So what’s to be learned from this concept?  By “forcing” ourselves to stay home owners, and tackle the basic daily tasks related to such a responsibility, we are actually prolonging our physical and mental life and longevity!  Great, yet another positive reason for why we preach Aging-In-Place as our first choice (as up to 89% of those AARP has polled suggested they want as well).  Of course there will come a time in everyone’s life when it’s likely that full time care in a facility becomes a reality.  But it appears from research, there is a very real risk that moving to a facility too early can be a decision to take on a lifestyle that is “overly catered” and “too safe”, which can result in early and more rapid deterioration in our physical and mental faculties.  We’ve personally sat with so many people who have their own story which proves this concept, in our own client and professional industry interactions every day. So why NOT strive for PRO-ACTIVE Aging In Place?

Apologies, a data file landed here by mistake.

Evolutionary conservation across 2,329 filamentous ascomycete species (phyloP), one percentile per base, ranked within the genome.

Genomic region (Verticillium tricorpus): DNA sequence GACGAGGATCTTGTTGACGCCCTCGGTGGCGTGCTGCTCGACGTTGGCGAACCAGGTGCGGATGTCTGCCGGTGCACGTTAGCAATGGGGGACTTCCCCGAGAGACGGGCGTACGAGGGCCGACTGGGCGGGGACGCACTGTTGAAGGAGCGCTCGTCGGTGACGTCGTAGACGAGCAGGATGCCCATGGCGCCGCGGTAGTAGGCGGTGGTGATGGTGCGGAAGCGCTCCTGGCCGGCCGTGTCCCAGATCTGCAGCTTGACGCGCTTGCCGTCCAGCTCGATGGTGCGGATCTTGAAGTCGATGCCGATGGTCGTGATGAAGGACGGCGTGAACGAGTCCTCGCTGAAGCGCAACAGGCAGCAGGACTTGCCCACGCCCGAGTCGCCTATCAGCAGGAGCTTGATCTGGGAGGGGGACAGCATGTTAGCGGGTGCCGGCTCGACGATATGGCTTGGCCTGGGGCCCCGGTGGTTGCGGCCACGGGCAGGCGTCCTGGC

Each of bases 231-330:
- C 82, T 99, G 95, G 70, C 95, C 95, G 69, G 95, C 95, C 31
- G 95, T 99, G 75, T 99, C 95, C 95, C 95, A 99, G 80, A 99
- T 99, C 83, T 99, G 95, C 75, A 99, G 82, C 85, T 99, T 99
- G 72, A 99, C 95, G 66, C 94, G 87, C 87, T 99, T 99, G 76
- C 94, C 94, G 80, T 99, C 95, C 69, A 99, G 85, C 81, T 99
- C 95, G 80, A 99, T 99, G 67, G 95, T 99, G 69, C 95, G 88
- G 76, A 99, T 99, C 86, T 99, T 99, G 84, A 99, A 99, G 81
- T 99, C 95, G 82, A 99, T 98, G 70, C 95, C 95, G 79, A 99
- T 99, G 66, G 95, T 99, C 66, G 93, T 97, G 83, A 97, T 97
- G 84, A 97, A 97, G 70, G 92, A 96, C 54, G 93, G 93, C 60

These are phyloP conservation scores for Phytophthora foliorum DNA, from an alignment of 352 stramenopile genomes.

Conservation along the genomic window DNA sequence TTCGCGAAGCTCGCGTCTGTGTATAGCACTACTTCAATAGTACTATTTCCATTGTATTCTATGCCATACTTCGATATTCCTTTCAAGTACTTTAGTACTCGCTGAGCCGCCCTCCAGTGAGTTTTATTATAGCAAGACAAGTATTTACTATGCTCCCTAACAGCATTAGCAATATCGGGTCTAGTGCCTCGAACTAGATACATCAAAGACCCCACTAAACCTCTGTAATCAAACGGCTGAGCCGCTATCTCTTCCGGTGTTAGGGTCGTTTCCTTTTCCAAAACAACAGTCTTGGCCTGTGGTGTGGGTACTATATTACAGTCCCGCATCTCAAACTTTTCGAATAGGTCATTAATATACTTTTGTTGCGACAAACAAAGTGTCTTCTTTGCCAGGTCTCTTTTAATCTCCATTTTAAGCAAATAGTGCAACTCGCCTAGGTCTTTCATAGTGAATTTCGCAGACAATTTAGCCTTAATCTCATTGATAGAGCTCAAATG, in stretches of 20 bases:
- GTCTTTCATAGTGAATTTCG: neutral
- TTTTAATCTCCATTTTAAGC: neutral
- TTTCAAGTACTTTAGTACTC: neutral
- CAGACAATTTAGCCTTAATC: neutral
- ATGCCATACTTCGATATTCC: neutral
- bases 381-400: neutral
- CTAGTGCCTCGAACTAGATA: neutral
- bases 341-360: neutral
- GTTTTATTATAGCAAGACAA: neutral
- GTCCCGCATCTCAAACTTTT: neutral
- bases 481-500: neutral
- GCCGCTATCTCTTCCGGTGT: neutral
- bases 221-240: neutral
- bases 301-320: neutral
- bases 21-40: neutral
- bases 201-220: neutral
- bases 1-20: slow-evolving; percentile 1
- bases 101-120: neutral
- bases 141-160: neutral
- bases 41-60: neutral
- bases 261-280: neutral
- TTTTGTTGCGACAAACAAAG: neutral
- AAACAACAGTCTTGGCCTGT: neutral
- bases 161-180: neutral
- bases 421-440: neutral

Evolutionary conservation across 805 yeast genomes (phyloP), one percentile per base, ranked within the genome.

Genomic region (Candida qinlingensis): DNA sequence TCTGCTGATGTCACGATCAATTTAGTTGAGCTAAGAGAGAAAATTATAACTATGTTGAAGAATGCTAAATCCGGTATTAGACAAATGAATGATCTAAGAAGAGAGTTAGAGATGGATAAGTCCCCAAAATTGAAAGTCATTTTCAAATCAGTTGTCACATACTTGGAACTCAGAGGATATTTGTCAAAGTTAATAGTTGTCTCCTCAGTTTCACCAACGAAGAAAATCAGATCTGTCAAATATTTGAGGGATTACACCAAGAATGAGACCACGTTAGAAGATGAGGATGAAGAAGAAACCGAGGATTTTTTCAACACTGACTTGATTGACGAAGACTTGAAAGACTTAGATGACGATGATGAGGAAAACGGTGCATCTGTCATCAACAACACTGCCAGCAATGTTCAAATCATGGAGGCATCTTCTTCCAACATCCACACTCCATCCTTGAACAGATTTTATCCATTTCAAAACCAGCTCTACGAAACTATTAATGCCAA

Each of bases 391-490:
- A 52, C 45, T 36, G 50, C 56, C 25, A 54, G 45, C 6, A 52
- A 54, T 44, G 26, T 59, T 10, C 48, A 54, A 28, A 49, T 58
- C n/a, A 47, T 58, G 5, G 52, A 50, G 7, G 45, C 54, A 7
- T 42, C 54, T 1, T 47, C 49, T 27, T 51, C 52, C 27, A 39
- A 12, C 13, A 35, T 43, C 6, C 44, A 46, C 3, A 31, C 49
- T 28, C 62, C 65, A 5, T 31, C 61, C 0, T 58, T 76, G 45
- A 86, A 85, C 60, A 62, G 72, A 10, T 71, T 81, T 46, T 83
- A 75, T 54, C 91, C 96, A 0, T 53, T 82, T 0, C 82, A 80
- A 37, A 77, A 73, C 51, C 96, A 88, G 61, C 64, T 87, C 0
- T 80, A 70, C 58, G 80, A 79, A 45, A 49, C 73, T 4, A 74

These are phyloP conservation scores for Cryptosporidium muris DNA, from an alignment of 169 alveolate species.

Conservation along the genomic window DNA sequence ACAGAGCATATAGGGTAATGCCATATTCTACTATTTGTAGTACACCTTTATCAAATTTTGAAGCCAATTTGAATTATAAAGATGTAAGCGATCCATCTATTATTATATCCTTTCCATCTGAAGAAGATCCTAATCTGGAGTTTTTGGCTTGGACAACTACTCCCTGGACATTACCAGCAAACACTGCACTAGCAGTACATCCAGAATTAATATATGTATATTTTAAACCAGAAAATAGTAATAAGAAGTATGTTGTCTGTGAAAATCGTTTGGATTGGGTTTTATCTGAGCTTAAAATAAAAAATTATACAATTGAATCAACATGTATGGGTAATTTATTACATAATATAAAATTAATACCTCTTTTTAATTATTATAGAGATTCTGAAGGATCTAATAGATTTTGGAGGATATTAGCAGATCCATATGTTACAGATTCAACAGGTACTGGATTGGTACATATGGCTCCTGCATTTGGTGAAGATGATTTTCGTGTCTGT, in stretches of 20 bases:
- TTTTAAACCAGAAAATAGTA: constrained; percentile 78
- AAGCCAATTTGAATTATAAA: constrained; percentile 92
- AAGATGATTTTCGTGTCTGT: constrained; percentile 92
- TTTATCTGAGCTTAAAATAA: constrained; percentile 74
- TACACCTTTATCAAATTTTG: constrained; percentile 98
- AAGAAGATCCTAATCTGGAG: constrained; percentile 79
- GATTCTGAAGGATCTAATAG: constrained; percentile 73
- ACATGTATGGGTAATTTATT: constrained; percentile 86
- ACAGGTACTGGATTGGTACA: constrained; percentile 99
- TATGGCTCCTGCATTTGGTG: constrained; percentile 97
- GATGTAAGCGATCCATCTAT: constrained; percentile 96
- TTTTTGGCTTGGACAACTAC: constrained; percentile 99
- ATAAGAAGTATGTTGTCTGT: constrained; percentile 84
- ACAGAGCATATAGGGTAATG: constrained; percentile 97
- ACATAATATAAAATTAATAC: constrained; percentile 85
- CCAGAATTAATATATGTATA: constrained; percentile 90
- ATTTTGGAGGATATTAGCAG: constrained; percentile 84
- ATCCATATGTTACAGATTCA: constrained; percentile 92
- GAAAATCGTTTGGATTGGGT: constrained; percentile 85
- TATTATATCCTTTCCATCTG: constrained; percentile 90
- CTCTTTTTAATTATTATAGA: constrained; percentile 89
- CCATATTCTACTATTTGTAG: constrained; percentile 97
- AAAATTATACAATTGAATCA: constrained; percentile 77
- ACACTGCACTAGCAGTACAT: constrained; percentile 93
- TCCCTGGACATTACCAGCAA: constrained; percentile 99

Especially when you consider that we are all instinctually and subconsciously aware:

1) It’s where we want to be and prefer to stay as long as possible.

2) It’s where our things are, our family is comfortable, and our memories are.

3) It’s where we feel most INDEPENDENT, and not a burden on others / anyone.

4) It’s where we feel most EMPOWERED.

5) It’s where we feel most free to make our own decisions on when and how we do things in our daily life (not true in a facility setting) and “ADL’s” (Activities of Daily Living, as the Occupational Therapist and related industries term this).

As a CAPS “Certified Aging In Place Specialist”, and also a licensed Architect with over 1 million square feet of commercial projects under our belts (which in buildings that serve the public, are inherently by code required to be “accessible for all”), we have a special set of skills that allow us to design your home for just that – Successful Aging In Place.  We are passionate about helping people, sharing this information with our community and the public at every chance we get.